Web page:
Russian President Vladimir Putin has criticised the United States for what he said was its "almost uncontained" use of force around the world.First of all, I don't think Putin has ever been happy with Russia's diminished position in global politics since the end of the Cold War. The idea that he would like to use the current state of global public opinion about the US to his advantage should come as no surprise. It seems to me like a case of running the idea up the flagpole to see who will salute.
Washington's "very dangerous" approach to global relations was fuelling a nuclear arms race, he told a security summit in Munich.
Correspondents say the strident speech may signal a more assertive Russia.
The article goes on to say:
And Republican Senator John McCain added: "Moscow must understand that it cannot enjoy a genuine partnership with the West so long as its actions at home and abroad conflict fundamentally with the core values of the Euro-Atlantic democracies. In today's multi-polar world there is no place for needless confrontation."This whole quote is bothersome to me. First of all, just the idea that we are trying to force "the values of Euro-Atlantic democracies" on the rest of the world is part of our problem. I know that ideally it would be nice if everyone else held those values, but it really is not our place to force them on others, unless we are advocating an end to the sovereign state system as we know it. Second, to call our current international system "multi-polar" is something of a misnomer. I'm aware that some people view it that way, and it is to some degree true economically. However, in terms of military might we are quite close to unipolarity in the international system with the US as the single pole.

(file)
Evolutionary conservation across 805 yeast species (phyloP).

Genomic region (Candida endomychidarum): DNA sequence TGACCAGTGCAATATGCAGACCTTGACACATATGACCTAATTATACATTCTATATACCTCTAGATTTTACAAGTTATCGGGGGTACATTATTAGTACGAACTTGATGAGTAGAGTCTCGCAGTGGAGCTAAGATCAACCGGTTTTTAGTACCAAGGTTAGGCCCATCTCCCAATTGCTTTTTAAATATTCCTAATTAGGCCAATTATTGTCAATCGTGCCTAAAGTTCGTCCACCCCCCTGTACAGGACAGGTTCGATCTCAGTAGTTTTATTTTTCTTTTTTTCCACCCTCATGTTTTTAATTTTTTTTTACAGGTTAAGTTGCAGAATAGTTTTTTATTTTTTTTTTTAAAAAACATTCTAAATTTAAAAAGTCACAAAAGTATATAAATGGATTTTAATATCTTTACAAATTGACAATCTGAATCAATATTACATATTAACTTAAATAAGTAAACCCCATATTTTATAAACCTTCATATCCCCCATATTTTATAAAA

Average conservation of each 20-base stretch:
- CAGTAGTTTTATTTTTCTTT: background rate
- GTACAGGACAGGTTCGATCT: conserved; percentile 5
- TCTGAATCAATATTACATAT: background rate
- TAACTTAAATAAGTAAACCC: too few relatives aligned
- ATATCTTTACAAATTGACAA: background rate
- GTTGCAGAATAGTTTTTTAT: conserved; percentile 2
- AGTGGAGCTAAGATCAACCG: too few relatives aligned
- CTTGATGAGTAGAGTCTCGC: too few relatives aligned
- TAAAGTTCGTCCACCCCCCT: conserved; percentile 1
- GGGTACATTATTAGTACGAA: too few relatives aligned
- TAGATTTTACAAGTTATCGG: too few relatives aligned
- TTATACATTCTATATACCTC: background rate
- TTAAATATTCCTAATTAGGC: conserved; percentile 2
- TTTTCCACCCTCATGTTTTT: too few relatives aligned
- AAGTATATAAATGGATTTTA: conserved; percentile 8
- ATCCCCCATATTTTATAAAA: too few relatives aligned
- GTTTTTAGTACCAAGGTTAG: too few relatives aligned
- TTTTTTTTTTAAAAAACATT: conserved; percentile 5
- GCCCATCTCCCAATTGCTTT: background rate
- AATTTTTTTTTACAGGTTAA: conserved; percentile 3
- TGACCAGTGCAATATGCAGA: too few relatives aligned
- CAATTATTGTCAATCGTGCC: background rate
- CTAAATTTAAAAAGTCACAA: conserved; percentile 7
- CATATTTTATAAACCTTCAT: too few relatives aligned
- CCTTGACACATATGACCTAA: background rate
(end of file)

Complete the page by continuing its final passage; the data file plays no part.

If one thinks about the poles in the international system as legs on a chair, the US, although not the only leg on the chair, is certainly the longest leg, which makes the chair very unstable. If one takes a realist view of the international system, Putin is certainly correct. Other powers will try to build their strength in an effort to balance against the strength of the US. And whether one is inclined to balance power or threat, the US has, in recent years, shown itself to be both a power and a threat. And Iranian and N. Korean desires to possess nuclear weapons can arguably be related to that threat.